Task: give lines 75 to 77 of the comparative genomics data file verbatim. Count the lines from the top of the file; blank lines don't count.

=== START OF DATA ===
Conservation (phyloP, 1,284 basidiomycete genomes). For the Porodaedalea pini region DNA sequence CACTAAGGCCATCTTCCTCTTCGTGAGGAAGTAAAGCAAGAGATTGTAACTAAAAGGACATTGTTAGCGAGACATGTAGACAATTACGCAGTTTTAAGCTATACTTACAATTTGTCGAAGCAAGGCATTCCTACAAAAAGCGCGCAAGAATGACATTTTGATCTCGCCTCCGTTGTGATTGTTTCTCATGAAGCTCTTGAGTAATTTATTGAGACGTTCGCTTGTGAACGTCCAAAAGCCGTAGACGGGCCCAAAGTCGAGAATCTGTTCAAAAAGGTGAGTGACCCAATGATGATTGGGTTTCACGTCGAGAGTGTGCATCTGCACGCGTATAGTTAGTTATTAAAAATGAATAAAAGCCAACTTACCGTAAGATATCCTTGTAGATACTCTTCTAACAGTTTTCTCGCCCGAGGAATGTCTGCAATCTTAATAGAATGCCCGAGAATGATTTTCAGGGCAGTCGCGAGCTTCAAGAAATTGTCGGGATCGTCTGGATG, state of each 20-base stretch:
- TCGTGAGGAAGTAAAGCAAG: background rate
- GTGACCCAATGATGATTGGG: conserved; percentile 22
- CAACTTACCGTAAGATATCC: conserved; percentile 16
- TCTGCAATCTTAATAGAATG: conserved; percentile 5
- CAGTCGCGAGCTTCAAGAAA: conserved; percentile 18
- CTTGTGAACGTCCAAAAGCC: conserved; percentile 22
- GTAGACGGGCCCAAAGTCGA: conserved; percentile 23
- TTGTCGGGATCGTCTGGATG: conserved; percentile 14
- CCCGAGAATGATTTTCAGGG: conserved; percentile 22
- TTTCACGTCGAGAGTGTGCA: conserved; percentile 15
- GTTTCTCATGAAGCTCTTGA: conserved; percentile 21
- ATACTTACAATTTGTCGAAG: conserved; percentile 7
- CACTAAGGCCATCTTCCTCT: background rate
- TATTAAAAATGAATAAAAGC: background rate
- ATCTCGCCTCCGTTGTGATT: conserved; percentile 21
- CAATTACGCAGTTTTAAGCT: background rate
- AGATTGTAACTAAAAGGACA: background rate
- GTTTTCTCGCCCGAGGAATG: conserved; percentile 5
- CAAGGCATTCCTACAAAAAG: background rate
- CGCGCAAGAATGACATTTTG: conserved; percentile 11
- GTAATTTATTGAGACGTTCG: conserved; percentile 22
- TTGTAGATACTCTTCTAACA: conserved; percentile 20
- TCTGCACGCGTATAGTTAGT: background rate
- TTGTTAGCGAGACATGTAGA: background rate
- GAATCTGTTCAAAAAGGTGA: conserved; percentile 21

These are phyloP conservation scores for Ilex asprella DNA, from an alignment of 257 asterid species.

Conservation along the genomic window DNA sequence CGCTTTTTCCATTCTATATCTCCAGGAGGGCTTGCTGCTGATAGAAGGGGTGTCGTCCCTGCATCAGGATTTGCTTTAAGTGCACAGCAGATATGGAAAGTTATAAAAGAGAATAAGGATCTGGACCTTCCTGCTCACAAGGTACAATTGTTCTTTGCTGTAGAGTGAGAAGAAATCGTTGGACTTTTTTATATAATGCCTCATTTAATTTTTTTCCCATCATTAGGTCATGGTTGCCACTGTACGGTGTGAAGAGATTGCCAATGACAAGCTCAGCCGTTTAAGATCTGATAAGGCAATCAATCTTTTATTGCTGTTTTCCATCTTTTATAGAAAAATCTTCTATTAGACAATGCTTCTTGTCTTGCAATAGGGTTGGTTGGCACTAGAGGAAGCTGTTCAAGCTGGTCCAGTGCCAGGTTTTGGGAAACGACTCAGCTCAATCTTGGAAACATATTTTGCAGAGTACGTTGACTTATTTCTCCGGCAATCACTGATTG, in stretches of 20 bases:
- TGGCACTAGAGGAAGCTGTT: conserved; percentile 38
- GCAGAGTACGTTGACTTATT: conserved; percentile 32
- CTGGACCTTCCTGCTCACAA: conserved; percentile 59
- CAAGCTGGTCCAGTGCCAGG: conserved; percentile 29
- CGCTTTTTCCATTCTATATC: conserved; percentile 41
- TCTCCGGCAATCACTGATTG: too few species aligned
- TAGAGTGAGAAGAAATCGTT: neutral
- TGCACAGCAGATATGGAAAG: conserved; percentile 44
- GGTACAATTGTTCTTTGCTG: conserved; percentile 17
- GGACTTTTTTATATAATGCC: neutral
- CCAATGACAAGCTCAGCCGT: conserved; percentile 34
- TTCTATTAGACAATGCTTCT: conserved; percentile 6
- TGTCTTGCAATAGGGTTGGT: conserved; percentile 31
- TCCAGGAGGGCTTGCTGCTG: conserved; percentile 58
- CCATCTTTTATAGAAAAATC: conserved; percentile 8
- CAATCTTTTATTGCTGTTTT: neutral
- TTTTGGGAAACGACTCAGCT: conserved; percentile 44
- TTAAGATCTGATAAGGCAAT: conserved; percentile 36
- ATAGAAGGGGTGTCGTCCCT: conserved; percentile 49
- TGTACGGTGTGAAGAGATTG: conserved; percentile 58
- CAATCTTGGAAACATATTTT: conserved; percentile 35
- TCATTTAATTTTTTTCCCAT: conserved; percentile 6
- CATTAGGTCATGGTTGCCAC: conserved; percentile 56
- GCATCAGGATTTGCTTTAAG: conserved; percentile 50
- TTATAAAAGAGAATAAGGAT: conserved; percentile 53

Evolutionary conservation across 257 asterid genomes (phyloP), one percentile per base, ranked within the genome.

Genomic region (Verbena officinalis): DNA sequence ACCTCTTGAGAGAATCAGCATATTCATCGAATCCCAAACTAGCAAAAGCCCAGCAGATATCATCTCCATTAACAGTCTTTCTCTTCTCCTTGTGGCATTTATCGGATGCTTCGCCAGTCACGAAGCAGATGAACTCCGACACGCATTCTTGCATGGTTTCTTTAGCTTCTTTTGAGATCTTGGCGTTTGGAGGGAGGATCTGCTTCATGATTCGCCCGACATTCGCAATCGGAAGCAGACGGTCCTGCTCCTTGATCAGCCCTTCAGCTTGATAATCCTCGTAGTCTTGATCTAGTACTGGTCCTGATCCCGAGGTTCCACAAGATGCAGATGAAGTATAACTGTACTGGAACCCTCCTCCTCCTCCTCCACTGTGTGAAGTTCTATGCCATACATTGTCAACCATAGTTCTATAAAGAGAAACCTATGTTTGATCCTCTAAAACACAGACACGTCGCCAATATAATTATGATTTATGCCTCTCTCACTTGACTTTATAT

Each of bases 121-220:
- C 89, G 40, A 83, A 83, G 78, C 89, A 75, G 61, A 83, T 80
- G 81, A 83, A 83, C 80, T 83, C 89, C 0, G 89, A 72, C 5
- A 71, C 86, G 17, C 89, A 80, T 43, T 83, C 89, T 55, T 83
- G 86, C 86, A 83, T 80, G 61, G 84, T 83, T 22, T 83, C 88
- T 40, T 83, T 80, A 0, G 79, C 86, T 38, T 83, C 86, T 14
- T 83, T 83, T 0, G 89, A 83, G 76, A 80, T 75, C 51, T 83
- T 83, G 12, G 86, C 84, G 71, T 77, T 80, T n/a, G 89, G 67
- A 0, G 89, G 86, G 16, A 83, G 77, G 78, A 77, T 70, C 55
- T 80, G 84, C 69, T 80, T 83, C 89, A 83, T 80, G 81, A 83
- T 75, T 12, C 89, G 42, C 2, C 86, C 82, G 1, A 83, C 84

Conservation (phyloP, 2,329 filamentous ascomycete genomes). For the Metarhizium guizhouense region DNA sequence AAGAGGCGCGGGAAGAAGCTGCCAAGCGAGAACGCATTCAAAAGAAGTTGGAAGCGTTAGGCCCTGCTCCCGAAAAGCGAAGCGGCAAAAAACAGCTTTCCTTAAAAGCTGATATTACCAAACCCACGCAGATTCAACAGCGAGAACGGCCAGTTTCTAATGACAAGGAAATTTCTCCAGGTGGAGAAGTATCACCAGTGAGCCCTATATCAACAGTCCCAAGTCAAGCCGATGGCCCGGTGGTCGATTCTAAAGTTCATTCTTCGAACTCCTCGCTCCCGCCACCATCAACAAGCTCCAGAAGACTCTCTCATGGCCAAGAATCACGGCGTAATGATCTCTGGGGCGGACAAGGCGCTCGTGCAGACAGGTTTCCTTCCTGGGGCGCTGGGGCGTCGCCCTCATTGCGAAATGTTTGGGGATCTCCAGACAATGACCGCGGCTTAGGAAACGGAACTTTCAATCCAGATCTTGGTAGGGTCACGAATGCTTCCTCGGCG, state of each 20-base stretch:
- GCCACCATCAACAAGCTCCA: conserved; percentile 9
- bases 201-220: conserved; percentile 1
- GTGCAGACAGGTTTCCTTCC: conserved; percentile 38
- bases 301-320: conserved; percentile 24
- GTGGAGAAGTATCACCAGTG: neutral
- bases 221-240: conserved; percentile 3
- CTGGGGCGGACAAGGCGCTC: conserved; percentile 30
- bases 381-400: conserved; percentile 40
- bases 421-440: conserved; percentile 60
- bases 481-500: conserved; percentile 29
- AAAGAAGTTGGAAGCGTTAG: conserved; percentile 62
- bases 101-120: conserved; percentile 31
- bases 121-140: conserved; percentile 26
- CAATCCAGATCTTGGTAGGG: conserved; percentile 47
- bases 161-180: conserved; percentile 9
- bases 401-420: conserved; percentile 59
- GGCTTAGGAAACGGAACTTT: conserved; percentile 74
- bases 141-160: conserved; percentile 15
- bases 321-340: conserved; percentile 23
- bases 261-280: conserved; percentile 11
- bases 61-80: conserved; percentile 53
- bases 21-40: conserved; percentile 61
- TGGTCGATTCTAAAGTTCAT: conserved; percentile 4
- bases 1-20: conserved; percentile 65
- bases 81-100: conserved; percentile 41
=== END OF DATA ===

- bases 381-400: conserved; percentile 40
- bases 421-440: conserved; percentile 60
- bases 481-500: conserved; percentile 29